IRIN-CEA Weekly Round-up 2-99 1999.1.15

IRIN-CEA Weekly Round-up 2-99 1999.1.15

U N I T E D N A T I O N S Office for the Coordination of Humanitarian Affairs Integrated Regional Information Network for Central and Eastern Africa

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Central and Eastern Africa: IRIN-CEA Weekly Round-Up 2-99 covering the period 8-15 Jan 1999

DEMOCRATIC REPUBLIC OF CONGO: Chiluba in pre-summit talks with Kabila

Zambian President Frederick Chiluba flew to Lubumbashi on Thursday in an attempt to secure direct talks between President Laurent-Desire Kabila and DRC rebels. A Reuters dispatch quoted diplomats as saying Kabila still opposes face-to-face negotiations with the rebel Rassemblement congolais pour la democratie (RCD) - a pre-condition the rebels had set for attending this weekend's Lusaka peace summit. Other reports said Kabila would meet the rebels, but only in Kinshasa.

Rwanda, Uganda and South Africa insist that the Lusaka meeting can only make progress with the active participation of the RCD at the negotiating table. Meanwhile, regional defence and foreign ministers also gathered in Lusaka on Thursday to prepare the weekend summit. Zambian government officials said the ministerial talks would also involve officials from SADC, OAU and the United Nations.

Shooting breaks out in Bukavu

Shooting was heard in the rebel-held town of Bukavu on Thursday. Humanitarian sources told IRIN they believed Mayi-Mayi forces had infiltrated the centre of town, with firing particularly heavy around the radio and television station. The sources reported that Goma was quiet.

New DRC refugee arrivals

A total of 926 new DRC refugees arrived at Kigoma's Nyarugusu camp between 8-11 January, UNHCR reports. The arrivals bring the total number of Congolese refugees in the Tanzanian camp to 20,352. Humanitarian sources told IRIN they feared renewed fighting in south Kivu could lead shortly to another far larger influx.

Last Sunday, more than 40 people were apparently killed in a bombing raid on Kisangani. Rebel leader Ernest Wamba dia Wamba said an Antonov aircraft, previously identified as friendly, suddenly veered off during an approach to Kisangani airport and dropped bombs on the town. The rebels claimed the aircraft was Sudanese. Aid workers fear the incident could jeopardise operations in the area as many humanitarian organisations charter and use Antonov planes.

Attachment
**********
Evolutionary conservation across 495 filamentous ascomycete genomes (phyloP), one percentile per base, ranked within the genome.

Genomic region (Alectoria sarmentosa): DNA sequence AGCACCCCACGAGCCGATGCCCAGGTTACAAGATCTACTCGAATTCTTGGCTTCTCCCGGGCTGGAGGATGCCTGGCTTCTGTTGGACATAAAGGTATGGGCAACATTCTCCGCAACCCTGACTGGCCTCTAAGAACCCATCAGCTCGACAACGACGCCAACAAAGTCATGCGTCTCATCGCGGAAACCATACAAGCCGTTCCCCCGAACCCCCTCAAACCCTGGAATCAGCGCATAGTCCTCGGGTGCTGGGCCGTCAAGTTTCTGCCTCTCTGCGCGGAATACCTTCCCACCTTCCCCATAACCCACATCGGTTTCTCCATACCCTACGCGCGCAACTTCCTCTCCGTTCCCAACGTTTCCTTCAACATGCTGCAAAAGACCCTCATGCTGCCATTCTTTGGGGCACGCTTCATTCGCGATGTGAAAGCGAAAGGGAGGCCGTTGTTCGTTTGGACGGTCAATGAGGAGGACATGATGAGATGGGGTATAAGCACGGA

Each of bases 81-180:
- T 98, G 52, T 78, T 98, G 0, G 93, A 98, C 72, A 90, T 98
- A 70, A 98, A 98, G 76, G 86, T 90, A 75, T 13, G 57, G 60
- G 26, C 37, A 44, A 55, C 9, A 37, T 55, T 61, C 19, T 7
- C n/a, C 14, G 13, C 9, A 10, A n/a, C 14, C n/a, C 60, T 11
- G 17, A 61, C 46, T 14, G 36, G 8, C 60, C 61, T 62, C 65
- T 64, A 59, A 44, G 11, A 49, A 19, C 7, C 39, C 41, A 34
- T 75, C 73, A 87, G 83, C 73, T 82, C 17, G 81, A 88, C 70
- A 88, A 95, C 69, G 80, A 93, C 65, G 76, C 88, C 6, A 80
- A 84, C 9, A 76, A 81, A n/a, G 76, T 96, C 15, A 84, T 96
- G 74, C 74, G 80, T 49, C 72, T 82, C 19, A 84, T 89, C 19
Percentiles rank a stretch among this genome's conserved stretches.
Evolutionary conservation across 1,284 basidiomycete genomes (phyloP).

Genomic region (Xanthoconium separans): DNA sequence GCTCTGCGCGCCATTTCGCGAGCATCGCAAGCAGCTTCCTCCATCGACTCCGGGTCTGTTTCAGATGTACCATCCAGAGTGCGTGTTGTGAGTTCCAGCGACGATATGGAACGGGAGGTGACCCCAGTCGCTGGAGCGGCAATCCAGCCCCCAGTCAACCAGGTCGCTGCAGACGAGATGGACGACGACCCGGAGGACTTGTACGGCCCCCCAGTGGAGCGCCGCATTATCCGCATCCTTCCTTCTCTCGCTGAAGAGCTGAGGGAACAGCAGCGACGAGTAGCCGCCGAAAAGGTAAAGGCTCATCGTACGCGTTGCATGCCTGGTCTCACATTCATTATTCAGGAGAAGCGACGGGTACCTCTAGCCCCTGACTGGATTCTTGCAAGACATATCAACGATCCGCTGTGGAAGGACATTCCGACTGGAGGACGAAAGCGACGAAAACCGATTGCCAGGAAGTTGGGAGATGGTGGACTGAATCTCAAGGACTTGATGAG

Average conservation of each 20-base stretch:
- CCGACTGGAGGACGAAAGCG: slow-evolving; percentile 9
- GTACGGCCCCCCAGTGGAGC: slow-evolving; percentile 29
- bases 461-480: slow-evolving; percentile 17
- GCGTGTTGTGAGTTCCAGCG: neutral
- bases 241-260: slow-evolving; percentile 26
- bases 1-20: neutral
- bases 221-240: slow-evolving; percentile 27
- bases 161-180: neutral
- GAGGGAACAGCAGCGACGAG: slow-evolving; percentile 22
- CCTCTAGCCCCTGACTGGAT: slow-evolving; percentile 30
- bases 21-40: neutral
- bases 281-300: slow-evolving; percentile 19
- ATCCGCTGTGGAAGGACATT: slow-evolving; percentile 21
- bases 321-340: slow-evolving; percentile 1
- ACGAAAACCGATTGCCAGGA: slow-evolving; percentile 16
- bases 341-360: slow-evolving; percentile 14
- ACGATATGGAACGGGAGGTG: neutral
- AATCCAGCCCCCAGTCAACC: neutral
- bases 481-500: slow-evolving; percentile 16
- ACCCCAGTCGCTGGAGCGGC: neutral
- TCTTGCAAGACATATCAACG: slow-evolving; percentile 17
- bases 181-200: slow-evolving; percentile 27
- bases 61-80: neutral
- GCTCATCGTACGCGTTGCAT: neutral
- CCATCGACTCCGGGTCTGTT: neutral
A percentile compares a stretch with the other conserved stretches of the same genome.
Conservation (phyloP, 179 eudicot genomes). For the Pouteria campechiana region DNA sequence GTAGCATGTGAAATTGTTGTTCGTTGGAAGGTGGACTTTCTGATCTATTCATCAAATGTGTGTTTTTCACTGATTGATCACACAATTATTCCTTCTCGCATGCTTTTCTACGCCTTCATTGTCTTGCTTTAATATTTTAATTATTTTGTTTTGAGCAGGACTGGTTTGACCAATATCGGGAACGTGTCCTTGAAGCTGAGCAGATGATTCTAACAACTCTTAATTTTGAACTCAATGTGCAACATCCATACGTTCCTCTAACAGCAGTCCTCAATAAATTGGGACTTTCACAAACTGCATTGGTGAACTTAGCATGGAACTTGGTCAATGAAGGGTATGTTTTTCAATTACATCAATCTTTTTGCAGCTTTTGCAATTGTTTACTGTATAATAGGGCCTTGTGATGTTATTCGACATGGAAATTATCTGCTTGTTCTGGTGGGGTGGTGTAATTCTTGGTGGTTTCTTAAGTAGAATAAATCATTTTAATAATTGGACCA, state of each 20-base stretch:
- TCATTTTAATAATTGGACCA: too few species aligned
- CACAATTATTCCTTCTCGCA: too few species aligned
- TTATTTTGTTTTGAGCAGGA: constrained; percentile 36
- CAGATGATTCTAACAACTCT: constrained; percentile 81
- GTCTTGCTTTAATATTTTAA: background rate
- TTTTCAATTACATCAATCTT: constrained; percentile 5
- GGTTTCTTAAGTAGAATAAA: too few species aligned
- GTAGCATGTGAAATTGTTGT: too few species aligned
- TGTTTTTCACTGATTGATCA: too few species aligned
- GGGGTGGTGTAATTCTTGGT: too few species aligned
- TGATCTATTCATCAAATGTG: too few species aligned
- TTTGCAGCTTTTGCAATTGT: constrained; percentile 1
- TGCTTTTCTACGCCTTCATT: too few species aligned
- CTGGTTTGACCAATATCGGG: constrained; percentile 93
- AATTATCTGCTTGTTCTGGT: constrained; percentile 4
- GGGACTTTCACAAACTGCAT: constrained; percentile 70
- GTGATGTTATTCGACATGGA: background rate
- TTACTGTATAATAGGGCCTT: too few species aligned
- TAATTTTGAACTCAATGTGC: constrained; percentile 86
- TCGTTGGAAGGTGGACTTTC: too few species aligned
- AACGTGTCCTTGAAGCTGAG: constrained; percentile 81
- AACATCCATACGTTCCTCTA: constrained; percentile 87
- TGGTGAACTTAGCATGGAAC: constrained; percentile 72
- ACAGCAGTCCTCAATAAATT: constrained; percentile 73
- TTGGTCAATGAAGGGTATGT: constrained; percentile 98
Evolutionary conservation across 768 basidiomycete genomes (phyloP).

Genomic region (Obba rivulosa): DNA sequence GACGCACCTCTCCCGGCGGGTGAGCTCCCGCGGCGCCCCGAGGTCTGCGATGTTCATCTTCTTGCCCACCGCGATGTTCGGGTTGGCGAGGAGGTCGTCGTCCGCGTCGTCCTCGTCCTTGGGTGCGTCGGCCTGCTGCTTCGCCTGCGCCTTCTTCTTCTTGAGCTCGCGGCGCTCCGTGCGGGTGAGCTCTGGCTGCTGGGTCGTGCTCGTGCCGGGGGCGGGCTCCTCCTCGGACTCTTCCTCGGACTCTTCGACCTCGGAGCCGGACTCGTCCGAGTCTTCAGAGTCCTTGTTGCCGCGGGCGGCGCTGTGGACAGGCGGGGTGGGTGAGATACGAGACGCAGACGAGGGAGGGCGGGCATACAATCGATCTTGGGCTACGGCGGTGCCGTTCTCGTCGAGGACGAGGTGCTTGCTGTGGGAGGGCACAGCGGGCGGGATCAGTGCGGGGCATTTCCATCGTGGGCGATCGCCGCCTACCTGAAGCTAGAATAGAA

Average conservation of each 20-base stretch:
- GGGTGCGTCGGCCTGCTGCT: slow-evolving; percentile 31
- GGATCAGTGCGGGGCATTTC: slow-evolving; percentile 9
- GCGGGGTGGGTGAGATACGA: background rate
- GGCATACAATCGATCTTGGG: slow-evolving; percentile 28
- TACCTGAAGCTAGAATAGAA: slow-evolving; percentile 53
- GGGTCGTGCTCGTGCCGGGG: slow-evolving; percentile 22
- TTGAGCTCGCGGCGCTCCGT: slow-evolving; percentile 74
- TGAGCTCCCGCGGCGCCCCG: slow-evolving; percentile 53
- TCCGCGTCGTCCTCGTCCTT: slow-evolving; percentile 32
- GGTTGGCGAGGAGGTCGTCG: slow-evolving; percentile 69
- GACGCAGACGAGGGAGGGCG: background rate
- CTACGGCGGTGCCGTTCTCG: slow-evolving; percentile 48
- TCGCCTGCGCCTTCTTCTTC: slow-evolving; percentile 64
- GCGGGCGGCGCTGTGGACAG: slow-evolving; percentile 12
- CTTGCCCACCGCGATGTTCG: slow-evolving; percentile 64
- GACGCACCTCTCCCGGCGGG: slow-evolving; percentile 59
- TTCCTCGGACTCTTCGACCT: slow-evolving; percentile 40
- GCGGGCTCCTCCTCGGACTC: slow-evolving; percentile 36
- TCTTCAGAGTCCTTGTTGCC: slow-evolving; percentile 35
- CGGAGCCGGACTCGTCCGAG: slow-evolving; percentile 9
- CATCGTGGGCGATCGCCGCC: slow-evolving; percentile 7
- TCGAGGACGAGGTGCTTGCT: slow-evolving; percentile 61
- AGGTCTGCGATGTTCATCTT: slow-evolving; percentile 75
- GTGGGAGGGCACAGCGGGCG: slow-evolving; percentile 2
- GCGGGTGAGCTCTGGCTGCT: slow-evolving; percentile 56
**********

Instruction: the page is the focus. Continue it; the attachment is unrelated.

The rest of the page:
Rwandan rebels kill six in Masisi

Rwandan Hutu rebels killed six people last Friday, including two RCD rebel soldiers at Kiwinja, in the Rutshuru region of north Kivu. The private Rwanda News Agency quoted eye-witnesses as saying the night attack was carried out by a large group of Interahamwe militia, who also looted drugs, goods and cattle. RCD commander Jonas Padiri said the situation was quickly brought under control by RCD forces in the area. "Although security has been re-established in the areas of Masisi and Rutshuru, there still exists some pockets of Rwandan Hutu extremists who had been operating from those regions," he said.

Garreton accepts invitation to open probe

UN Special Rapporteur for Human Rights in the DRC Roberto Garreton told IRIN this week he had "every intention" of accepting an invitation by the Kinshasa government to probe alleged rights violations. "Absolutely, after all it was me who asked for it in the first place," he noted. The government of President Laurent-Desire Kabila on Monday invited the special rapporteur to return to the county in February. But Garreton said the exact date was now a matter of negotiation. He stressed his mandate was to investigate the human rights situation in the whole of the country during 1998, and not just probe alleged massacres in the east of the country in the run up to Kabila's take-over in 1996. "I don't exclude it, but as of today that is not my mandate," he said.